Bottom line: Jane McGonigal presents an eloquent and insightful analysis of modern gaming trends and of the psychology of gaming and gamers.
The largest and most daring assertion that the author makes is in the third part of her book, entitled "How Very Big Games Can Change the World."
The book's title refers to the broken nature of our motivational understanding of relationships, occupations, and responsibilities in general.
Daniel Pink similarly discusses this broken phenomenon in Drive: The Surprising Truth About What Motivates Us
. In the essential psychology of human motivation, Pink notes that "it's best to try to unleash the positive side of the Sawyer Effect by attempting to turn work into play- to increase the task's variety....to make it more like a game."
The future of our families, our communities, and our world will soon be in the hands of generations that are ubiquitously gamers.
This fact has lead to two polar schools of thought on the subject:
1) That this trend will ultimately be the downfall of society. If people migrate from the real to the virtual, society will not be able to endure, and a degradation or collapse is imminent.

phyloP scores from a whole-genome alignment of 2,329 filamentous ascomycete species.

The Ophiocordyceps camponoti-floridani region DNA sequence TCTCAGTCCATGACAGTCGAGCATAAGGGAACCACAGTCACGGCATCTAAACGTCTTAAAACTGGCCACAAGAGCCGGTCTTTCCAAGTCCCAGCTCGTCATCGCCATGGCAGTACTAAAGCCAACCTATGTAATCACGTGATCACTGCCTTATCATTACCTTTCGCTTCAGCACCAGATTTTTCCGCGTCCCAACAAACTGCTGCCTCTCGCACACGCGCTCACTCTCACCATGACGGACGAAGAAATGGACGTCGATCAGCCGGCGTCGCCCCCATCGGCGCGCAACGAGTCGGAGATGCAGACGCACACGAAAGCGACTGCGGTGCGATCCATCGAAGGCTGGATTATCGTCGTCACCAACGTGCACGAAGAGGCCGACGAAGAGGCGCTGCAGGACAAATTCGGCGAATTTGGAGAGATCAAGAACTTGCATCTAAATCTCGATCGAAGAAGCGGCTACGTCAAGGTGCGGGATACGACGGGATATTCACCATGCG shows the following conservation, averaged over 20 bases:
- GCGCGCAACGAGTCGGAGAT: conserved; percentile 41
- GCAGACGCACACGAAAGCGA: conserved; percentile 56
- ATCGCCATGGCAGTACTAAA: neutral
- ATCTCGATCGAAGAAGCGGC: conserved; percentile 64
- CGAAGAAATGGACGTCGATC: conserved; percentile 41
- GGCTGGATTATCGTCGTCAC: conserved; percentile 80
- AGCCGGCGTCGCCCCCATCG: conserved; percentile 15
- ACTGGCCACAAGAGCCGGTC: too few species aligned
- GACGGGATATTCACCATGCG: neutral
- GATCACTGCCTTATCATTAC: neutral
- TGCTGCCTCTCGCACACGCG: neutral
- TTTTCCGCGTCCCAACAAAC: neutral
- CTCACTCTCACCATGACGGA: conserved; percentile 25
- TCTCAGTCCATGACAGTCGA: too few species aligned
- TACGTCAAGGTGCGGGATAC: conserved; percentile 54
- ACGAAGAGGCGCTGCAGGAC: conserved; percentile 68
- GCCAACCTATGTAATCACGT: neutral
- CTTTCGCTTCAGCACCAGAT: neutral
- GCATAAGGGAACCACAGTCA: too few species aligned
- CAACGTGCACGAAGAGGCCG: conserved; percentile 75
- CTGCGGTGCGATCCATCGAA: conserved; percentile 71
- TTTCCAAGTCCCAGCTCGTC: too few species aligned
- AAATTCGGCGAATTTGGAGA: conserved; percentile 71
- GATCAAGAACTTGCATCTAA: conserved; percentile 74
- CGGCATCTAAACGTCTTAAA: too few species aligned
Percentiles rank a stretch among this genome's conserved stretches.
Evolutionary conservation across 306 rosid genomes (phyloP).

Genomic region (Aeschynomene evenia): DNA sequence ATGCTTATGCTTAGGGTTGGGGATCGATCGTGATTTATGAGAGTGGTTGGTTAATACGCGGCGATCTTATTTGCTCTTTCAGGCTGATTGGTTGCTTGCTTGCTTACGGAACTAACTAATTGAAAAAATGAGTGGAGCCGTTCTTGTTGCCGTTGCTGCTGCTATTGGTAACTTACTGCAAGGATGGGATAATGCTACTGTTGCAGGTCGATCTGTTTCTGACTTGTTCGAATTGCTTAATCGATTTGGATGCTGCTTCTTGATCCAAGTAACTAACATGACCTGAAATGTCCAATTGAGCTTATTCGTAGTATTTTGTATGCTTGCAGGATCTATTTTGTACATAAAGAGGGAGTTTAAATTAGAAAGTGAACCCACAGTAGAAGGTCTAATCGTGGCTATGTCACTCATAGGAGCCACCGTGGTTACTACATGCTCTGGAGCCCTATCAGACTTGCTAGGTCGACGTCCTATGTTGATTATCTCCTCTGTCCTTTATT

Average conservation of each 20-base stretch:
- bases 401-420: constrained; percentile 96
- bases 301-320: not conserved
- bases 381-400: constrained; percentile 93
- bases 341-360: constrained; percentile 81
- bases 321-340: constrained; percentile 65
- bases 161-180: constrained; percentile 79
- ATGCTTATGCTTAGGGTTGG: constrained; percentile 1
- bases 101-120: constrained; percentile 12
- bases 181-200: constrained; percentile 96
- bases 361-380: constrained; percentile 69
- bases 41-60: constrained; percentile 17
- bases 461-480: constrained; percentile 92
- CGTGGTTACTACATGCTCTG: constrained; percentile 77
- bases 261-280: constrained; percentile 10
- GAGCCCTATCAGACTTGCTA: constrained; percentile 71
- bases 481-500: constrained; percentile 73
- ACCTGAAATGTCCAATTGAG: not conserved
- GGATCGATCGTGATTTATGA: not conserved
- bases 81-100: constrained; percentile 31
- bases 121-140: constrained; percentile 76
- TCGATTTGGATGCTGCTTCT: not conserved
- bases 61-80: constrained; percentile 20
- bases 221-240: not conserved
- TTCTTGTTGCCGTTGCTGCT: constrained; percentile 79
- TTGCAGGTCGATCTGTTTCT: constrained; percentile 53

2) That this trend is the fervent hope of humanity. As people synthesize learning in the worlds of the real and the virtual, they will engage, coordinate, collaborate, and communicate in ways never before dreamed in the history of man.
The author provides very real, tangible, and quantifiable evidence that the second assertion is not only plausible, but that it is within our grasp today.
This is the information age, and knowledge is power.
McGonigal provides data that demonstrates how gamers are engaging, persisting, and accomplishing in ways that their non-gaming peers are not.
David Edery documents how (Changing the Game: How Video Games Are Transforming the Future of Business (paperback)
) corporate America is rapidly beginning to engage this untapped potential. Modern industries are now dynamically attempting to employ real-world game dynamics into their HR programs and their employees' working environments.
Kaplan's GRE 2011 (Kaplan GRE 2011 Premier with CD-ROM (Kaplan Gre Exam Premier Live)
) prep program offers their proven methodology in the guide's introductory section entitled "Play the Game."
This critically-acclaimed guide series continues by detailing that "high scorers choose to....think of the test as a game- not an instrument for punishment but an opportunity for reward. And like any game, if you play it enough times, you get really good at it."
McGonical's focus in this work is to provide a "fix" for the broken nature of reality by maximizing the benefits of the engaging aspects of games.
This method of engagement will enhance and improve individual and social lifestyles on a scope that is limited only by human ingenuity and imagination.